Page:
Aside from weather-related events, it’s nice to be able promote positive things like school contests, such as The Clean Air Campaign’s Young Lungs at Work Art Competition, which helps educate kids about pollution and how it affects the air we breathe.  By spreading the word in our local community, we can help people understand the importance of turning off engines to idling cars and school buses in pick-up lanes at school.

I'm happy to say that for the first time in awhile I won’t be at work on Weatherperson’s Day this Sunday, so I’ll likely celebrate it by enjoying a day off and watching the Super Bowl. Happy Weatherperson’s Day to all my peers!

Derek Kinkade is the chief meteorologist for 9 ABC/WTVM in Columbus.



National Weatherperson's Day, also known as National Weatherman's Day, is a holiday observed on February 5 primarily in the United States. It recognizes individuals in the fields of meteorology, weather forecasting and broadcast meteorology - including the folks who watch over the quality of the air we breathe - as well as volunteer storm spotters and observers. National Weatherperson's Day is observed on the birthday of John Jeffries, one of the United States' first weather observers who took daily measurements from 1774 to 1816.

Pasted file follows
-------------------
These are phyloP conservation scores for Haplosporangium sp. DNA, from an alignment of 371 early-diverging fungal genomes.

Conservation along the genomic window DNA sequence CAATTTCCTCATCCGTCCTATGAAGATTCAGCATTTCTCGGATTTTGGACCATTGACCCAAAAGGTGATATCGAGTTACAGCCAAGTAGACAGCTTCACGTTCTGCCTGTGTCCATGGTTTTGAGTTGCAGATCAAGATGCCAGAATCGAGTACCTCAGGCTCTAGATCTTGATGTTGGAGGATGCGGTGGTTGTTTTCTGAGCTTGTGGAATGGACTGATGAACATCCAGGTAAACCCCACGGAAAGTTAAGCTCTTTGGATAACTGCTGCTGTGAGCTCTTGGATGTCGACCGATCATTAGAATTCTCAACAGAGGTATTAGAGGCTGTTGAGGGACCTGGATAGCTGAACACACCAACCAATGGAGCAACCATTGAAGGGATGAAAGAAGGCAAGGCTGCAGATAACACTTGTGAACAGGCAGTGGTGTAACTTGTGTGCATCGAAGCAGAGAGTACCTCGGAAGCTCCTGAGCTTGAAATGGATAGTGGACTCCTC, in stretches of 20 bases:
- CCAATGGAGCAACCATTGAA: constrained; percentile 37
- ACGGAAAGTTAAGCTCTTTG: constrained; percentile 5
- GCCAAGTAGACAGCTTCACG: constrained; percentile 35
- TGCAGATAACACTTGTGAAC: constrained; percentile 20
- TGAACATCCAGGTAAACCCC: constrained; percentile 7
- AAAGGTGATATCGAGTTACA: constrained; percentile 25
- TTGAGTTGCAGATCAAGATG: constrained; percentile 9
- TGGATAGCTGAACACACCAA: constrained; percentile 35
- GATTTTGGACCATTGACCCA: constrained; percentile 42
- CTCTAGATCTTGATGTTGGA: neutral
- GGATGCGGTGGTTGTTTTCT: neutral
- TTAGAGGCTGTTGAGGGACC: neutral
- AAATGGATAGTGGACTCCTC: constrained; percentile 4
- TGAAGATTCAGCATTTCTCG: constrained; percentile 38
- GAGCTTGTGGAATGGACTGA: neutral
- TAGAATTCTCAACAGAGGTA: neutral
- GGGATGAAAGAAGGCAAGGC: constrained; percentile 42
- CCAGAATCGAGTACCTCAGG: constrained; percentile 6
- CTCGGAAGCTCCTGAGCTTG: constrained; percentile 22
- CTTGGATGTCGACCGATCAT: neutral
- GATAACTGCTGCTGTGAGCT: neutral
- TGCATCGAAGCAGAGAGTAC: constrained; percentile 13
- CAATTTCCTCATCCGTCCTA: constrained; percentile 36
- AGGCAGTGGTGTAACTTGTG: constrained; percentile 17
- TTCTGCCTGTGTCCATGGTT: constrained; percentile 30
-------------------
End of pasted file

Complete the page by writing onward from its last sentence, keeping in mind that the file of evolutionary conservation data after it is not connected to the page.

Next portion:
My fascination, passion, excitement (and possible obsession) with all things weather began when I was in my mother’s womb. Since I was a youngster, I remember loving the smell of rain, gazing at the different sizes and shapes of clouds and touching and tasting white snow…okay, maybe I am obsessed.  However, I am truly blessed to have been able to turn this lifelong passion into a rewarding career as a meteorologist.

It’s often said that people are most fearful of what they don’t understand.  There was a time in my life when the deep growls of thunder and the sound of a tornado siren would send chills up my spine. But as I grew older, fueled by my passion and curiosity, I delved deeper and deeper into understanding the physical processes of our atmosphere. Though we have a good handle on the principles and properties of our atmosphere, there is still plenty of room for growth and further research to figure out exactly how different elements of our environment marry to create the weather we experience.

Being a meteorologist on television comes with a hefty responsibility. People look to meteorologists for a variety of things, from insight into significant earth science events to accurate forecasting on the day of a big outdoor weekend to, most importantly, guidance during severe weather.

My primary responsibility as a meteorologist on television is to protect the lives and property of my viewers. Before you head out the door and hit the roads, you need to know what kind of weather to expect so you are ready for your commute to and from work. It’s my goal to help you plan and prepare for your day.

Part of that includes distributing Smog Alerts when air quality reaches hazardous levels for groups of people. Thankfully that does not happen too often in my part of the state, and I support our friends at The Clean Air Campaign to keep it that way. They do a great job promoting the use of commute alternatives throughout Georgia so you can enjoy cleaner air and less traffic.